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Old 09-28-2010, 10:39 PM   #1
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Pasta sauce tangy

I'm hoping i'm using the correct adjective. i'm trying to tell if the sauce is too tangy or too sweet. this is what i did.

1. took real tomatoes and boiled them a little so i could peel the skins off.
2. squished them all and threw them in a pan and cooked for a few minutes.
3. used a strainer and separated the pulp from the juice.
4. cooked the juice on stove for a few hours letting it thicken a little and reduce. it never really got REAL thick, but it did reduce and thicken a little. it probably reduced by half at least.
5. in separate pan cooked up some onions, garlic and carrot. Added both the pulp, 2 tablespoons of tomatoe paste and the cooked juices and brought to boil. simmer for 5 minutes or so.
6. added salt, pepper and put all in food processor
7. strained it through strainer again which caught all the seeds - resulting in a smooth and fairly thick sauce.

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Old 09-28-2010, 10:42 PM   #2
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Does it taste too tangy to you? Does it taste too sweet?

Barbara
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Old 09-28-2010, 10:49 PM   #3
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To add to my very short response, different people have different preferences. I tend to prefer a tangier sauce, while a lot of people seem to prefer sweet sauces (which is why I don't care for many Italian dishes in restaurants). I know that a lot of people add sugar to balance out the acidity. It really just depends on your personal preferences.

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Old 09-28-2010, 11:03 PM   #4
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I cut the acid/tang with a little honey.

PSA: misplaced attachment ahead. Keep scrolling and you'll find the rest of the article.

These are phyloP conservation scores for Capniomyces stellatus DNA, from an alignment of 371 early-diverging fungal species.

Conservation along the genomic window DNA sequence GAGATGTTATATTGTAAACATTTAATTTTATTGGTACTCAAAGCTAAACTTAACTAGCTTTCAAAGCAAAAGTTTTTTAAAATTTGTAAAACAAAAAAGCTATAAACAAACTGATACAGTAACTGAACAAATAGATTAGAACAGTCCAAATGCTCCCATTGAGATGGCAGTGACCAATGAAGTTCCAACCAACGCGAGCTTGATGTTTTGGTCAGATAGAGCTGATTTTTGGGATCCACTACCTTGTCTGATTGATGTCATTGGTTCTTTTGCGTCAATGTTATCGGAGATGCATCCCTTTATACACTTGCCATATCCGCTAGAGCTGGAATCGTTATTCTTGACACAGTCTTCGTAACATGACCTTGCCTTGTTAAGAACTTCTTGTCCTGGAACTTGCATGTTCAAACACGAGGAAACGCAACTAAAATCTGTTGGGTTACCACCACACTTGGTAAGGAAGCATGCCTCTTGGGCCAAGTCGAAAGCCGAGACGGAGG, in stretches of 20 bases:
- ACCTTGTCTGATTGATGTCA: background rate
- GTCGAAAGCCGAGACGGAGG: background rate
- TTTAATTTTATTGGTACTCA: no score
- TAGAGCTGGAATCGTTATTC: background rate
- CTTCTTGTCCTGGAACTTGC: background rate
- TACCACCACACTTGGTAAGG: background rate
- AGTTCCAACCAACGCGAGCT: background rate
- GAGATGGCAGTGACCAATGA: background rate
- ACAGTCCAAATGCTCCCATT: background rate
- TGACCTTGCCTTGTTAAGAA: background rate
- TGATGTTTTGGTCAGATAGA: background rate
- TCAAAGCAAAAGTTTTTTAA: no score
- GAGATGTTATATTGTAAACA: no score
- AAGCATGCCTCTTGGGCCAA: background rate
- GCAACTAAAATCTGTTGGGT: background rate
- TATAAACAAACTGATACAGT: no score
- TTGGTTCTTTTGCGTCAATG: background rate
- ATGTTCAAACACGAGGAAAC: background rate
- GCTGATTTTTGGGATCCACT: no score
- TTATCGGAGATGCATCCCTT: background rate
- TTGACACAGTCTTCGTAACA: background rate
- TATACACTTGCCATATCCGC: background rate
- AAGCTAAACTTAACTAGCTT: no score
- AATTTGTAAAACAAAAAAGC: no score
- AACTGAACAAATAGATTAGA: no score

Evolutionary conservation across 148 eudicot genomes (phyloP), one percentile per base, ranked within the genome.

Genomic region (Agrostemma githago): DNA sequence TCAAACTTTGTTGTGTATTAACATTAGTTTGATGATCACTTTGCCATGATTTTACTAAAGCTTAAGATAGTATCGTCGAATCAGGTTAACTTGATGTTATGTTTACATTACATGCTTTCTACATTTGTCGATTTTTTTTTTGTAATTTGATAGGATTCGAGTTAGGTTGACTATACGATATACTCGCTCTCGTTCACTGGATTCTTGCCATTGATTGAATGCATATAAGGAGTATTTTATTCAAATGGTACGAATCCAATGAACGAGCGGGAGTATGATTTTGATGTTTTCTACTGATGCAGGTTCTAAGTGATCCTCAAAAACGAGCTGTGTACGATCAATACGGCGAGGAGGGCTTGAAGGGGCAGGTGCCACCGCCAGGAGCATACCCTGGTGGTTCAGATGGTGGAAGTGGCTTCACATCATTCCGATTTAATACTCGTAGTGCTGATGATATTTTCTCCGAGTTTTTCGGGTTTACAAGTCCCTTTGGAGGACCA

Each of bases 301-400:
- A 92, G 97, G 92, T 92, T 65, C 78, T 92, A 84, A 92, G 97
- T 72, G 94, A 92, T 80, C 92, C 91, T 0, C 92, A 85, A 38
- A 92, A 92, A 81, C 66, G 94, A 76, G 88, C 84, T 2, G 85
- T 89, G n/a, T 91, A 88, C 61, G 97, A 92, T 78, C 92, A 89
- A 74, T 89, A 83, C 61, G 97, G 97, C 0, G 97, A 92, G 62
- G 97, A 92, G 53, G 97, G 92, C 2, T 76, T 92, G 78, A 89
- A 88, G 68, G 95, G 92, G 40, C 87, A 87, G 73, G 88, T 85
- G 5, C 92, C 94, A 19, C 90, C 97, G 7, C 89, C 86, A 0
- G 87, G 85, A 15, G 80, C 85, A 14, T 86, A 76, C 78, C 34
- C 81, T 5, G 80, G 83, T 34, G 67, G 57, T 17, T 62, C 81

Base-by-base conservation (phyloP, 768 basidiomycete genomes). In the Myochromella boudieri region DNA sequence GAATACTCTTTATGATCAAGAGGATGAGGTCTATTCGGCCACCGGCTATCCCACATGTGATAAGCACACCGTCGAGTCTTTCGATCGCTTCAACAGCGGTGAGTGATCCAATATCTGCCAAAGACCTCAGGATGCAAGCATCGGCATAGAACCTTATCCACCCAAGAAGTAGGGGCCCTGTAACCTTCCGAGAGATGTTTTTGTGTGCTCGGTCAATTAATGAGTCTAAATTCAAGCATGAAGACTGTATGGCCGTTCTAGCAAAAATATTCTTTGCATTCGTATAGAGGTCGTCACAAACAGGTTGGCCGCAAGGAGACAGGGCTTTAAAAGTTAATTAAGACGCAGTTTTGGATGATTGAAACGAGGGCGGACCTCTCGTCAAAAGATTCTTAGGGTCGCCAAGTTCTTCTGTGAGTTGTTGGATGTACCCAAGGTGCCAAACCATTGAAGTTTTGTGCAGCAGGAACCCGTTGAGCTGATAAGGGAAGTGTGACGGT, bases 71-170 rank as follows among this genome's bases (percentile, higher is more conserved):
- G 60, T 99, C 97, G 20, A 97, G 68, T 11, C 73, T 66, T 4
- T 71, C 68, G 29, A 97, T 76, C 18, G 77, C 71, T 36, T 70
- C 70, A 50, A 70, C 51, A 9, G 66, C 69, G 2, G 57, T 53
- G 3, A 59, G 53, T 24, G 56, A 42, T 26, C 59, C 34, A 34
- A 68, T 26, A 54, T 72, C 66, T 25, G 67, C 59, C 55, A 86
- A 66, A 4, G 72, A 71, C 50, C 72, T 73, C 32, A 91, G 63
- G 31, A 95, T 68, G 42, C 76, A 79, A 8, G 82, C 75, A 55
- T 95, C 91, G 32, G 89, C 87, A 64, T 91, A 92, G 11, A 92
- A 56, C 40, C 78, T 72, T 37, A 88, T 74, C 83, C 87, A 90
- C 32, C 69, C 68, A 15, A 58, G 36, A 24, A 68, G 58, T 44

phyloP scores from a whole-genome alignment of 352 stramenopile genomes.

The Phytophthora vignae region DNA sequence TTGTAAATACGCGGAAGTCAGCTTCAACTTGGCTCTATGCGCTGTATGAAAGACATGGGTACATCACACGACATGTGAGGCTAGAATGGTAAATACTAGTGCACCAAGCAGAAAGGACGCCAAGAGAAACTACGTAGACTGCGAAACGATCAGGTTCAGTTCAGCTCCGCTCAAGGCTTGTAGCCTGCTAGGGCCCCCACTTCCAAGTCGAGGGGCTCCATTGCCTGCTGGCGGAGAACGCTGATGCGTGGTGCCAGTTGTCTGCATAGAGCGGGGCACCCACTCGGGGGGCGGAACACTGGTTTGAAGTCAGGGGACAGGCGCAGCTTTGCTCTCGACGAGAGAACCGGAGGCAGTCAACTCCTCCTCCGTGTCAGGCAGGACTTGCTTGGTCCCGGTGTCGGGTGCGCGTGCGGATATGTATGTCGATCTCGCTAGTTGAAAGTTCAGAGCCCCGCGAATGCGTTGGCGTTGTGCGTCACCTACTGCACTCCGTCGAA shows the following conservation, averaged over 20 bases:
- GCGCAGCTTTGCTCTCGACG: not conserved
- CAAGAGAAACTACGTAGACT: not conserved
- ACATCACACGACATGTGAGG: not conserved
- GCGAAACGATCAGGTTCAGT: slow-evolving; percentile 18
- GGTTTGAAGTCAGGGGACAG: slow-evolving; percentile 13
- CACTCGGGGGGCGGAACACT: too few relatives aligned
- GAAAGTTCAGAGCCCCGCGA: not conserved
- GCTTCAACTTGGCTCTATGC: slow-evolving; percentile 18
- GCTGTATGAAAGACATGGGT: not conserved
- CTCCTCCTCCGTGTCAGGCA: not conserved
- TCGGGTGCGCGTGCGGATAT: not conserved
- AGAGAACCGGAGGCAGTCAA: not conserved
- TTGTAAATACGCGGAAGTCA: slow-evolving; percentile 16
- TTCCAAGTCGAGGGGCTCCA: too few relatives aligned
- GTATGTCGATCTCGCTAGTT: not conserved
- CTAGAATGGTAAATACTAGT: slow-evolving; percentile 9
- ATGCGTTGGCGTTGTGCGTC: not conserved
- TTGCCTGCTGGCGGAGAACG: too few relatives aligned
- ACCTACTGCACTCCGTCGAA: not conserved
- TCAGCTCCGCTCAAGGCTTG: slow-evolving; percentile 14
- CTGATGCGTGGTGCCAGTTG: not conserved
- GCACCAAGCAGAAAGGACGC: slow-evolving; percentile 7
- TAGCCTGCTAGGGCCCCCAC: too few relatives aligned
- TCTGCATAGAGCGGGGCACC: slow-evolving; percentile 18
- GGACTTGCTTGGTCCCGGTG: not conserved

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Old 09-28-2010, 11:26 PM   #5
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The tomatoes can vary causing different degrees of sweetness/tartness.

If the sauce is too acidic, I believe your best bet is to neutralize some of the acidity rather than trying to mask it with a sugar.

If tomatoes are too acidic, add the smallest pinch of baking soda to the pot. That will break down the acid in the tomatoes and change the flavor of the sauce to be less acidic. Remember to just use the tiniest amount.

Another thing to consider is the brand of canned tomato you buy. Some are more acidic than others. For example, I think Muir Glen Organic Tomatoes are very acidic and refuse to use them.

I realize you are using garden tomatoes. Romas are the best for sauce. Others can be too acidic.
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Old 09-28-2010, 11:30 PM   #6
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Originally Posted by Andy M. View Post
The tomatoes can vary causing different degrees of sweetness/tartness.

If the sauce is too acidic, I believe your best bet is to neutralize some of the acidity rather than trying to mask it with a sugar.

If tomatoes are too acidic, add the smallest pinch of baking soda to the pot. That will break down the acid in the tomatoes and change the flavor of the sauce to be less acidic. Remember to just use the tiniest amount.

Another thing to consider is the brand of canned tomato you buy. Some are more acidic than others. For example, I think Muir Glen Organic Tomatoes are very acidic and refuse to use them.

I realize you are using garden tomatoes. Romas are the best for sauce. Others can be too acidic.
I agree!

Barbara
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Old 09-29-2010, 08:07 AM   #7
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thanks for the tips. As far as anything sweet, there is already a carrot in the sace - although it was just a small carrot.

when i reheat the sauce - I will try a pinch of baking soda.
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Old 09-29-2010, 11:54 AM   #8
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What seems to be missing in the recipe you posted is any sort of other herbs and spices. The sauce would be pretty bland for my taste. Try adding Basil, Oregano, Thyme, etc.
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Old 09-29-2010, 01:31 PM   #9
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What seems to be missing in the recipe you posted is any sort of other herbs and spices. The sauce would be pretty bland for my taste. Try adding Basil, Oregano, Thyme, etc.
i was going to add some when I reheated. Would this change it from tasting extra tangy?
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Old 09-29-2010, 01:35 PM   #10
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Originally Posted by legend_018 View Post
i was going to add some when I reheated. Would this change it from tasting extra tangy?
It shouldn't. However, the added flavors may change your perception of the acidity. Add the herbs and cook them into the sauce then taste to determine if you still want the baking soda.
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